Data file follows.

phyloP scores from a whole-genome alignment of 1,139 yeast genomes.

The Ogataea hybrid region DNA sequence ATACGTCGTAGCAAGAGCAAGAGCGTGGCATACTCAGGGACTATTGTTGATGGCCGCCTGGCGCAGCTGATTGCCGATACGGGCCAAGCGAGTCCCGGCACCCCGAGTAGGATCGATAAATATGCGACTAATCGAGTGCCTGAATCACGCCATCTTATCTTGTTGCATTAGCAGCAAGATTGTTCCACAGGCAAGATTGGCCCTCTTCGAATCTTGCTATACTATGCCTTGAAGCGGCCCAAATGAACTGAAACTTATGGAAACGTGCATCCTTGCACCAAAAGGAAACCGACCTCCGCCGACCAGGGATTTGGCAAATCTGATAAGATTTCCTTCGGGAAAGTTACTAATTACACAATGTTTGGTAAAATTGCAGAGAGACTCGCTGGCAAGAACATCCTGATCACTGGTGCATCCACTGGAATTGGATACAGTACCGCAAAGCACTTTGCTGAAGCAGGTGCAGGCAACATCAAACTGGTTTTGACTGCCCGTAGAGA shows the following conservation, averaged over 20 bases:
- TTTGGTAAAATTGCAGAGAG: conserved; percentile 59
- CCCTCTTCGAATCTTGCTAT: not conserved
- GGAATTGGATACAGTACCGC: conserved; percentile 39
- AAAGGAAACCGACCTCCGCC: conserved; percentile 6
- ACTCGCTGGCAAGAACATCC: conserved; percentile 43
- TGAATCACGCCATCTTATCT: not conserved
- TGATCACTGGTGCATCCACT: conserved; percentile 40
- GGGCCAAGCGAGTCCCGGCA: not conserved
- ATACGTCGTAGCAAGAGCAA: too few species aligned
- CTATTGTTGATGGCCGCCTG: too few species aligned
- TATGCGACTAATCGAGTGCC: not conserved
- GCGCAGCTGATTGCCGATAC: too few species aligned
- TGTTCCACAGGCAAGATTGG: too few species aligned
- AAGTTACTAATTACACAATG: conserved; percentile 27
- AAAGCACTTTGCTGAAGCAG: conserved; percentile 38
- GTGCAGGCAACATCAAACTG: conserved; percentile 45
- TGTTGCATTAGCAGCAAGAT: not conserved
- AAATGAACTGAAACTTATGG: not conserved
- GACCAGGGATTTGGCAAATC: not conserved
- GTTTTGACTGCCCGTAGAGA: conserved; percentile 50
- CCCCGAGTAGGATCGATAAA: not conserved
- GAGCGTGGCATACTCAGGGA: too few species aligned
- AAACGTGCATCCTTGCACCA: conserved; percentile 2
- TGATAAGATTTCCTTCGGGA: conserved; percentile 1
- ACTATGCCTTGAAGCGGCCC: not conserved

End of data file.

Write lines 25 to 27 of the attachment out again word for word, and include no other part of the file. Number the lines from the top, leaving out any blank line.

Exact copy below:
- AAACGTGCATCCTTGCACCA: conserved; percentile 2
- TGATAAGATTTCCTTCGGGA: conserved; percentile 1
- ACTATGCCTTGAAGCGGCCC: not conserved